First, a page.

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If you’re wearing sunscreen every day, then you’re already following the number-one rule for sun protection. But there’s another rule that’s just as important—proper reapplication. If you’re not reapplying frequently enough, you’re probably much less protected than you think. And yes, that’s true even if you wear the highest level of SPF available.
Reapplying sunscreen is essential to keep your skin protected. Without proper reapplication, you’re at risk of painful sunburns, skin damage, early aging, and a heightened risk of skin cancer. However, if you haven’t been reapplying correctly so far, don’t worry, you will be soon.
So, how often should you reapply sunscreen? We’ll answer that and more in this article that covers everything you need to know about reapplication, so you can rest assured that you’re taking the right steps to guard your skin against the sun.
Figuring out how often to reapply sunscreen might seem like it should just be simple math based on your SPF, but that couldn’t be further from the truth. While it’s a common misconception, wearing a higher level of SPF doesn’t buy you extra time between sunscreen applications. The level of SPF corresponds to the extent of UVB protection you’re getting from your sunscreen.
So, how often should you reapply sunscreen? In general, you should reapply sunscreen every two hours for consistent protection. However, there is an exception to the rule—if you’re sweating or swimming you need to apply more often. To make sure you’re protected even when you’re active, you should reapply sunscreen at least every 80 minutes.
As you know, sunscreen is available in several SPF levels, primarily: SPF 15, 30, 50, and 100. One thing we should clear up right away is that SPF level does not correspond to the percentage of protection you’re receiving from that sunscreen. Meaning, SPF 100 doesn’t mean you’re 100% protected and don’t need to reapply throughout the day.
SPF stands for sun protection factor, which measures the level of defense against UVB rays (which cause skin cancer and sunburn). Based on your chosen SPF level, that translates to:
Because there is only a slight increase in UVB protection once you’re using anything over SPF 15, SPF 30 or 50 are considered the gold standard. Usually, SPF 100 isn’t recommended since it can provide a false sense of security.
Even if you’re wearing SPF 100, you should be following the golden rule of reapplication—every two hours.
Now that you know reapplication is the key to consistent sun protection throughout your day, you might be worried that you’re going to go through sunscreen at an alarming (and expensive rate). Of course you will be using more sunscreen than in the past because you’re reapplying properly, several times per day. However, just because you are reapplying more often, doesn’t necessarily mean that you also need to slather on an overabundance of sunscreen.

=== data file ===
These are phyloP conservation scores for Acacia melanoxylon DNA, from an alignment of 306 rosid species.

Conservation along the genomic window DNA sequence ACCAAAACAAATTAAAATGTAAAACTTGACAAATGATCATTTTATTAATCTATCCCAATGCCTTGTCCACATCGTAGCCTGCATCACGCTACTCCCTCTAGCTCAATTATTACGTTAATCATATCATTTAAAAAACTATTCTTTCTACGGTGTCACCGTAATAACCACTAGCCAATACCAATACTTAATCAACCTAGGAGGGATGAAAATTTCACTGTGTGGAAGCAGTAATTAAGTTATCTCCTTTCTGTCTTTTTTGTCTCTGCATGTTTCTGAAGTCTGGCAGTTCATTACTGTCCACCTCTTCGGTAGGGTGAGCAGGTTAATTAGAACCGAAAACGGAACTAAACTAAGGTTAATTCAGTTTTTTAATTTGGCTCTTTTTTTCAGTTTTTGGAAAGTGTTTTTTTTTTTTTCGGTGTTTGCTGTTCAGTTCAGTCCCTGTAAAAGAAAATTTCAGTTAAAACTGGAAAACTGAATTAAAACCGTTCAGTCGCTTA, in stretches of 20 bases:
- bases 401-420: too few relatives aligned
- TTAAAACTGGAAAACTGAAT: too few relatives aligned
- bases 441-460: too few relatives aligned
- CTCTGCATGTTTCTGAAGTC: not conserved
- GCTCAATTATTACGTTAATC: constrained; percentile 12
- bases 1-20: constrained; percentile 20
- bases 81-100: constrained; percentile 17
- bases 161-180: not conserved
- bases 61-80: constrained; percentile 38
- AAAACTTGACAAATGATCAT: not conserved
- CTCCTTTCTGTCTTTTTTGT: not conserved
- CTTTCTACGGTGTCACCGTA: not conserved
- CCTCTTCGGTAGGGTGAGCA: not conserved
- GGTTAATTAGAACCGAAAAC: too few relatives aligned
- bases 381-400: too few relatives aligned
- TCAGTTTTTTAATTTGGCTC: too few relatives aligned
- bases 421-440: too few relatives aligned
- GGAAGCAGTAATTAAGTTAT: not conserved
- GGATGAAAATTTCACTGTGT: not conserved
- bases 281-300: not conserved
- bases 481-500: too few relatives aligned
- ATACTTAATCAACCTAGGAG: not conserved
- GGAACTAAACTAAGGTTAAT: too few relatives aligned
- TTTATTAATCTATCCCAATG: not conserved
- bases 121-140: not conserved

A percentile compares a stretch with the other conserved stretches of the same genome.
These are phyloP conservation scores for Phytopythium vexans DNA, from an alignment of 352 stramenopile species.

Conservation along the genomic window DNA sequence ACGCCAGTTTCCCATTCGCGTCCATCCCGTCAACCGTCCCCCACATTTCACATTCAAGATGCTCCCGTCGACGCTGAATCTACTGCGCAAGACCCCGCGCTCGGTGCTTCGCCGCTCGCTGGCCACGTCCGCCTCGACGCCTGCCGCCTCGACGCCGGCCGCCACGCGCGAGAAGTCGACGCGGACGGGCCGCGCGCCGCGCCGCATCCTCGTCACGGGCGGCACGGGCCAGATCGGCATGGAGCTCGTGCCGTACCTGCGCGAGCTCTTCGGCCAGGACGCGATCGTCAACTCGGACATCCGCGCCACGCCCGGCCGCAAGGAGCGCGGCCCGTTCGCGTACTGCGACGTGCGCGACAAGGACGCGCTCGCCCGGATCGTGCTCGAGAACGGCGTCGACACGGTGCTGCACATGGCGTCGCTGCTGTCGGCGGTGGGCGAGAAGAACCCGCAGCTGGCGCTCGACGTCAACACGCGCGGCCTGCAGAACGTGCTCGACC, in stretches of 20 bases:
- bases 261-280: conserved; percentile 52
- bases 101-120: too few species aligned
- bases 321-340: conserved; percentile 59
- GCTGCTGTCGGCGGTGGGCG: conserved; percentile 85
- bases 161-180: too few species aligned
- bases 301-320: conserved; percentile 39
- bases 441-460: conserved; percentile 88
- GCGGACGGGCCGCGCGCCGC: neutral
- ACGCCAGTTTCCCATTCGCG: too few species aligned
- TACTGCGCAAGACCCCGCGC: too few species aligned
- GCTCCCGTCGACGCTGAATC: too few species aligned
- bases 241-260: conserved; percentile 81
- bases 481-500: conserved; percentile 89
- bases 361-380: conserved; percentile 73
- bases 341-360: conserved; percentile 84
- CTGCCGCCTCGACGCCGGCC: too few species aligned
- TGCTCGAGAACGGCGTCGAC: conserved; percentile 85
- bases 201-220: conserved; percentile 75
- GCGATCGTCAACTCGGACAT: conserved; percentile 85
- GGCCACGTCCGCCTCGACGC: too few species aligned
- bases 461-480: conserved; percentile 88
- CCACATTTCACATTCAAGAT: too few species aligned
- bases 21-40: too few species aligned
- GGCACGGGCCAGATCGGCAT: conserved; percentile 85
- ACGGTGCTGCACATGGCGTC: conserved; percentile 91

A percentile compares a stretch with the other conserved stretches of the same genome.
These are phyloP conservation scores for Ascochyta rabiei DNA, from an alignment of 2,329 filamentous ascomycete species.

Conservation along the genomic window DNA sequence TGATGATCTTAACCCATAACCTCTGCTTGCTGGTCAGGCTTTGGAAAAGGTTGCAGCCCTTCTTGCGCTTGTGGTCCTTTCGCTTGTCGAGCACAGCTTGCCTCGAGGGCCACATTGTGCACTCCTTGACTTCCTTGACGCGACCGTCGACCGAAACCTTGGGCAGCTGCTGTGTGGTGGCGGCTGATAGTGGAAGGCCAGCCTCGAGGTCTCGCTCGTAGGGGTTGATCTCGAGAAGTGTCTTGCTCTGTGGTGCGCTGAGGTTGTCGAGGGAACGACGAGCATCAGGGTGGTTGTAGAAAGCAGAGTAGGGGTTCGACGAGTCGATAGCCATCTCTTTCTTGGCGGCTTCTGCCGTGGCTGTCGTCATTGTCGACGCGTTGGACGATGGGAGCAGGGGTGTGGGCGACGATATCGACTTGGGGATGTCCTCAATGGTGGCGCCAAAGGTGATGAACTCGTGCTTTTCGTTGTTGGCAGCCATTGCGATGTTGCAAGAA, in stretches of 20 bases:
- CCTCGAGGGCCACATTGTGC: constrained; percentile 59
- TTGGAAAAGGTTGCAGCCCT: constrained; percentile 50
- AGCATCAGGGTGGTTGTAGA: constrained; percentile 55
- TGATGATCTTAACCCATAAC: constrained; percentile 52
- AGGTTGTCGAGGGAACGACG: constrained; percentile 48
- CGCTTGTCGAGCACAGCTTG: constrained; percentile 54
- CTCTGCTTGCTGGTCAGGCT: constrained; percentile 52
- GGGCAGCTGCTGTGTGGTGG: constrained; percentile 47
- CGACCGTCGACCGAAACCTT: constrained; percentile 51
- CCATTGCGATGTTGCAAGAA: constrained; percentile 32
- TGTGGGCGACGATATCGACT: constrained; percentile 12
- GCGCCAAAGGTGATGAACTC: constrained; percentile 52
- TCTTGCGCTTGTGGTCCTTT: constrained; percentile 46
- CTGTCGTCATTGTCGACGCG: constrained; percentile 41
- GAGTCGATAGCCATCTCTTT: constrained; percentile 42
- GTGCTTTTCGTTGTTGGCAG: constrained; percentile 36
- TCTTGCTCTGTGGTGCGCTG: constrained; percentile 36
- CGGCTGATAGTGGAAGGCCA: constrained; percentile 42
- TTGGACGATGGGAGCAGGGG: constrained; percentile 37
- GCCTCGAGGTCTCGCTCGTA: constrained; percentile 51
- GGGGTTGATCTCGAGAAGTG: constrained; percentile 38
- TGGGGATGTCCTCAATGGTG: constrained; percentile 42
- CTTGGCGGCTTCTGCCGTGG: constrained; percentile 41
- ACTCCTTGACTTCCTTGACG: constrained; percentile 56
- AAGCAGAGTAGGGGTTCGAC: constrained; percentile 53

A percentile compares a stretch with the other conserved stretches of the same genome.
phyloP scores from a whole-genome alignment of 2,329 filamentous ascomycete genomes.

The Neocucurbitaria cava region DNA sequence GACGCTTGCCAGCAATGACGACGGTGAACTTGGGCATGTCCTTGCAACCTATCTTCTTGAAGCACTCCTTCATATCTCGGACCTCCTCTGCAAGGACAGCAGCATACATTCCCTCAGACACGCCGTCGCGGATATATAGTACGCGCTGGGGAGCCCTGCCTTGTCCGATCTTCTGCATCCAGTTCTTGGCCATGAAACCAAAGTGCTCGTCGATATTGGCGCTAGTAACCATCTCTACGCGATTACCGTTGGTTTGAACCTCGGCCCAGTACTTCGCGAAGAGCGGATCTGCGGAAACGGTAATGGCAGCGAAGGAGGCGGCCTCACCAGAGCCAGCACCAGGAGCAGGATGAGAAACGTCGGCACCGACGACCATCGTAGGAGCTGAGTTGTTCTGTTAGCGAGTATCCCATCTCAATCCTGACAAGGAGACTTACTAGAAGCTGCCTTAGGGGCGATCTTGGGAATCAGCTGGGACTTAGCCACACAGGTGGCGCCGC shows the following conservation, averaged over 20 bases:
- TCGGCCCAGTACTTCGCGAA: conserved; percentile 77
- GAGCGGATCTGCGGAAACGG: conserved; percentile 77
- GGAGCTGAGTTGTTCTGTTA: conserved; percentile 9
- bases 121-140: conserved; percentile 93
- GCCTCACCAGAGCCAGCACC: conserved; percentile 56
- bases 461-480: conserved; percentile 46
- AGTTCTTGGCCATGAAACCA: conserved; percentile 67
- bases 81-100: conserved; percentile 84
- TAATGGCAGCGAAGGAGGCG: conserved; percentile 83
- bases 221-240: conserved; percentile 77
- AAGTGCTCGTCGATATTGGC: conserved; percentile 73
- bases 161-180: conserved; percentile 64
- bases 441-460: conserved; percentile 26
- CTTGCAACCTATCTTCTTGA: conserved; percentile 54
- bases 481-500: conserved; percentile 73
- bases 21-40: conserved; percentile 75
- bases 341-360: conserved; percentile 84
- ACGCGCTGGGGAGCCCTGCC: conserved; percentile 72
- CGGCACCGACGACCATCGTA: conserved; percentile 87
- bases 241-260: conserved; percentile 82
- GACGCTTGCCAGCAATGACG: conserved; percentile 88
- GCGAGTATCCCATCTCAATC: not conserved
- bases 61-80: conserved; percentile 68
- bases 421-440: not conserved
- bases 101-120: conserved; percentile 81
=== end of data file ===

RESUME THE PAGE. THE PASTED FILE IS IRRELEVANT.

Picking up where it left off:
So what’s the key to using the right amount of sunscreen?
One thing to note about Colorescience’s line of UV protectors that can ease your mind about applying too much sunscreen is that, once applied, the formula blends seamlessly with your skin, no matter your skin tone.
The amount of time you should wait before going outside after putting on sunscreen depends on the type of sunscreen you’re using: chemical or physical. Generally, only chemical sunscreen requires you to wait because the sunscreen needs to settle into the skin in order to protect you by absorbing UV rays. For your first sunscreen application of the day when using chemical sunscreen, you typically want to put it on about 15 to 20 minutes before you head outside.
However, if you’re using physical sunscreen, also known as mineral sunscreen, you don’t need to worry about waiting to go outside. This is because physical sunscreen rests on the top of your skin, reflecting away UV rays to protect you. All in all, you don’t need to wait for mineral sunscreen to absorb, so you can put it on on your way out the door if you forget to do it during your morning skincare routine.
It’s worthwhile to also note that since mineral sunscreen doesn’t absorb into the skin, it’s also a safer sunscreen solution. This is because when chemical sunscreen absorbs into the top layers of your skin, it also exposes you to the risk of it potentially entering your bloodstream. Not only that, but it can cause irritation because you’re introducing chemicals to your skin.
For these reasons, mineral sunscreen should be your go-to for sun protection. Shop our Total Protection™ sunscreen collection for a mineral sunscreen that you can take with you on the go.
The reason you need to reapply fairly frequently is because sunscreen wears off, becoming ineffective. This happens at a much faster rate if you’ve been sweating or submerged in water. So, how long does sunblock* last on skin? Usually, you can rely on your sunscreen for protection for up to two hours. However, your sunscreen will only last about 40 to 80 minutes with water (or sweat) exposure.
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